At the corner of the cluster of buildings around Nevill Holt Hall, the long ironstone block, crenellated and pedimented, is quite grand for a stable. For a theatre, on the other hand, it is compact and intimate.
The challenge of this project for us, was that few of the conventional configurations of a theatre were possible, but this was also precisely its charm. No fly-tower, no foyer with a grand stair. The plan dimensions were promising, at 16 x 24 metres, and the temporary theatre demonstrated that performers and audience could be shoehorned in. Every addition or adjustment had to be judged on its merits, to work in relation to the ironstone walls, and the doors and windows that pepper them, bending to these constraints gave direction to the many fine judgements that make up a theatre. Therefore, although in no sense experimental, many aspects of the design are quietly unorthodox.
We were determined to keep the stone courtyard walls visible, to make them a strong container of the theatrical space – although we had to work from photos for the first year, and it wasn’t until planning consent was granted and the temporary theatre was removed that we saw these walls for the first time.
Like with all vernacular constructions, you can feel the weight that the walls carry. In excavating down and building up, it was essential not to undermine or weaken them, not just structurally, but also in terms of how you perceive them. Therefore, we excavated for the stalls and the orchestra pit at a distance of 2 metres, leaving a continuous perimeter of solid ground at the base of the walls, avoiding underpinning. We built the new roof, a rectangular structure that doubles the volume, directly off the stone walls, using their structural spare capacity to carry the new steel and wood structure. This was achieved by threading new concrete padstones between the existing rafters, to spread the load across the wall. The slight stepping of the wood lining integrates ventilation ductwork and gives the roof volume a gently dynamic taper, distinguishing it from the walls.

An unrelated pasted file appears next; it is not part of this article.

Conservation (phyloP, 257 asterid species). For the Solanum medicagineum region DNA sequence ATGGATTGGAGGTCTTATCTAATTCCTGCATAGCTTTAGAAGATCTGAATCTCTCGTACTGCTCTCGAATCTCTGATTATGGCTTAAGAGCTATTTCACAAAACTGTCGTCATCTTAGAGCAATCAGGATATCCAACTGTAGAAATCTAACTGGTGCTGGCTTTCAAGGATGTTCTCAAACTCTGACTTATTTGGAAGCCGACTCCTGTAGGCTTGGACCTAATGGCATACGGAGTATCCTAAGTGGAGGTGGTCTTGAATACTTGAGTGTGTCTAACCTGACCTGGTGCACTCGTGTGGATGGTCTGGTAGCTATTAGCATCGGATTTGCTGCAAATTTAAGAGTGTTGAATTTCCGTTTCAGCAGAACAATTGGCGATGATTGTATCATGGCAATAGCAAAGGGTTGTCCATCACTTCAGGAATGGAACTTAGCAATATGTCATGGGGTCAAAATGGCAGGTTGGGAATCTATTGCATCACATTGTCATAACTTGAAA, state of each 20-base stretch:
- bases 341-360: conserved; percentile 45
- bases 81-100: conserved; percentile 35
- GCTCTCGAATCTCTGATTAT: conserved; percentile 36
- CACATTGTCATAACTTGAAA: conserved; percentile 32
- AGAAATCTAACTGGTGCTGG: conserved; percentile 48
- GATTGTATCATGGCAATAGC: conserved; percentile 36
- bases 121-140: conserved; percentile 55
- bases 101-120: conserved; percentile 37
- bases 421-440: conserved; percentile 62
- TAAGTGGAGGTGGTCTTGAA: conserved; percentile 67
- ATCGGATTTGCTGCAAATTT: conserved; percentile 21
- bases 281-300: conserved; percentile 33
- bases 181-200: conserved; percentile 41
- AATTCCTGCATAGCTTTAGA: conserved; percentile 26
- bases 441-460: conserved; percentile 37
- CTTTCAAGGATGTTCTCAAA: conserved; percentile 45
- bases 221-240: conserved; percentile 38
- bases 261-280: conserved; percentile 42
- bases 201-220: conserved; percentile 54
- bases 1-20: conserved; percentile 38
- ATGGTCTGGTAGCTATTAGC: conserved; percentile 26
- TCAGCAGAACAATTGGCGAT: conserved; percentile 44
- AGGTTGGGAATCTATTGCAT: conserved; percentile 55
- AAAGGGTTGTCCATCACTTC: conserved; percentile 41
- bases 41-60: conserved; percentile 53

We pushed the balcony as high as we could, so that it sits above the doorways. This height makes the rear stalls area feel unusually generous, and even the rearmost seats have a good connection to the stage. We also pulled the balcony away from the walls, so it seems to float within the room. The walls and roof continue around it, so it doesn’t truncate or subdivide this beautiful, simple space. The columns are solid steel, made to look more slender still by their cross shape. The balcony is an operatic horseshoe, focusing the audience towards the performance. At the corners and doorways, the rear of the balcony volume is scalloped and sculpted to echo and answer the stone details that they abut. The proscenium, often the most solid of divisions, is here made up of light wood panels that can even be hinged in to the stage, to emphasise the room shared by performers and audience, rather than the divide between them, for example for a concert or a recital.
We selected and detailed the materials for their acoustic warmth, as well as their visual fit with the ironstone walls. The Douglas Fir boards on the courtyard ceiling and balcony walls have been sandblasted and bleached, giving them a soft, driftwood-like character. The Chestnut on the floors and balcony fronts has been stained darker to contrast with the simple volume of the courtyard room. The concrete walkway at the foot of the walls is cast with wooden boards, so remains rough and stable-like.
This restrained but rich material palette is brought to life by the daylight from the large central rooflight – as it rakes across the rough stone walls, the light is a reminder that this is still a courtyard, even if it is no longer a stable yard. For performances, a blackout blind darkens the room as the stage lights power on, and the walls and doorways recede into the background. The in-between quality of this stable-theatre, neither fully interior nor exterior, is entirely fitting for the imaginative space of opera.
Chris Watson, Director, Witherford Watson Mann, comments; “Over the three years since we started, it’s taken us scores of models, hundreds of drawings and countless samples. We have endlessly refined both individual elements and the sum of the parts with our dedicated ensemble of engineers and specialist consultants, and we have cajoled, encouraged and improvised as our skilled contractors and craftspeople have turned paper and digital lines into stone, steel and wood.”
Stephen Witherford, Director, Witherford Watson Mann, adds;“If we’ve done our jobs well, the end result should seem effortless and self-evident, but as with any good performance, it’s been anything but.”
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Public Booking opens on Friday 8th February.